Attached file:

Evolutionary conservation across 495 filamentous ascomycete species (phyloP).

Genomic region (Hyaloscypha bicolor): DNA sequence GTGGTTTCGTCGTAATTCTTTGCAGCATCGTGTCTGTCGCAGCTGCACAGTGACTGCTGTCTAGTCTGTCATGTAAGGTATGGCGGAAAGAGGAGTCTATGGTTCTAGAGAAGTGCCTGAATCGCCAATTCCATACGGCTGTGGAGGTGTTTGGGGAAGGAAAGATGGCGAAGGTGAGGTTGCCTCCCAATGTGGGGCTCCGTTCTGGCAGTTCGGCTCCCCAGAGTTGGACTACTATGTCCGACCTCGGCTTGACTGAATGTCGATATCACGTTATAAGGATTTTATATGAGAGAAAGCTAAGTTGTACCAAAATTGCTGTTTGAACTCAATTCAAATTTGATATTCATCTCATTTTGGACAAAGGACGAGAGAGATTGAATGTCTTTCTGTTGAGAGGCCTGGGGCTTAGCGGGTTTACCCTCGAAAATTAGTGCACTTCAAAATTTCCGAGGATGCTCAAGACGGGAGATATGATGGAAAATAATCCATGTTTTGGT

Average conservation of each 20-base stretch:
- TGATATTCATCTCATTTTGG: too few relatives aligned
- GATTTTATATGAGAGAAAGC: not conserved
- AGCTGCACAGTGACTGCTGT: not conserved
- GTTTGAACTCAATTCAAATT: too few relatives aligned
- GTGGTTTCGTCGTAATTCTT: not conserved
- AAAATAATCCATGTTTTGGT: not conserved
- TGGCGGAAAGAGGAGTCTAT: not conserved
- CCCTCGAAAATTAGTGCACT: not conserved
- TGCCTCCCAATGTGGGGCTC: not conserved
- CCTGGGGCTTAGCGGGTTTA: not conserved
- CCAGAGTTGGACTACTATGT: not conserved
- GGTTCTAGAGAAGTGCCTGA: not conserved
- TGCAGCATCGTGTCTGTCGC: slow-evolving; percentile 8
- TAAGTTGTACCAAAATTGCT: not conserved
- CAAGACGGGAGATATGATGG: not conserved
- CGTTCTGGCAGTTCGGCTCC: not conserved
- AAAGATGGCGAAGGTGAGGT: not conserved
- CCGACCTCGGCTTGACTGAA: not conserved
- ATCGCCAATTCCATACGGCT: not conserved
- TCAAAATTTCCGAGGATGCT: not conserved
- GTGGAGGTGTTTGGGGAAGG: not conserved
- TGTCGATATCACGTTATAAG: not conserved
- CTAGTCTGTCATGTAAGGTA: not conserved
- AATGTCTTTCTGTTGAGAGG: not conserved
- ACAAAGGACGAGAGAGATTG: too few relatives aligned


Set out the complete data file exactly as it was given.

Evolutionary conservation across 495 filamentous ascomycete species (phyloP).

Genomic region (Hyaloscypha bicolor): DNA sequence GTGGTTTCGTCGTAATTCTTTGCAGCATCGTGTCTGTCGCAGCTGCACAGTGACTGCTGTCTAGTCTGTCATGTAAGGTATGGCGGAAAGAGGAGTCTATGGTTCTAGAGAAGTGCCTGAATCGCCAATTCCATACGGCTGTGGAGGTGTTTGGGGAAGGAAAGATGGCGAAGGTGAGGTTGCCTCCCAATGTGGGGCTCCGTTCTGGCAGTTCGGCTCCCCAGAGTTGGACTACTATGTCCGACCTCGGCTTGACTGAATGTCGATATCACGTTATAAGGATTTTATATGAGAGAAAGCTAAGTTGTACCAAAATTGCTGTTTGAACTCAATTCAAATTTGATATTCATCTCATTTTGGACAAAGGACGAGAGAGATTGAATGTCTTTCTGTTGAGAGGCCTGGGGCTTAGCGGGTTTACCCTCGAAAATTAGTGCACTTCAAAATTTCCGAGGATGCTCAAGACGGGAGATATGATGGAAAATAATCCATGTTTTGGT

Average conservation of each 20-base stretch:
- TGATATTCATCTCATTTTGG: too few relatives aligned
- GATTTTATATGAGAGAAAGC: not conserved
- AGCTGCACAGTGACTGCTGT: not conserved
- GTTTGAACTCAATTCAAATT: too few relatives aligned
- GTGGTTTCGTCGTAATTCTT: not conserved
- AAAATAATCCATGTTTTGGT: not conserved
- TGGCGGAAAGAGGAGTCTAT: not conserved
- CCCTCGAAAATTAGTGCACT: not conserved
- TGCCTCCCAATGTGGGGCTC: not conserved
- CCTGGGGCTTAGCGGGTTTA: not conserved
- CCAGAGTTGGACTACTATGT: not conserved
- GGTTCTAGAGAAGTGCCTGA: not conserved
- TGCAGCATCGTGTCTGTCGC: slow-evolving; percentile 8
- TAAGTTGTACCAAAATTGCT: not conserved
- CAAGACGGGAGATATGATGG: not conserved
- CGTTCTGGCAGTTCGGCTCC: not conserved
- AAAGATGGCGAAGGTGAGGT: not conserved
- CCGACCTCGGCTTGACTGAA: not conserved
- ATCGCCAATTCCATACGGCT: not conserved
- TCAAAATTTCCGAGGATGCT: not conserved
- GTGGAGGTGTTTGGGGAAGG: not conserved
- TGTCGATATCACGTTATAAG: not conserved
- CTAGTCTGTCATGTAAGGTA: not conserved
- AATGTCTTTCTGTTGAGAGG: not conserved
- ACAAAGGACGAGAGAGATTG: too few relatives aligned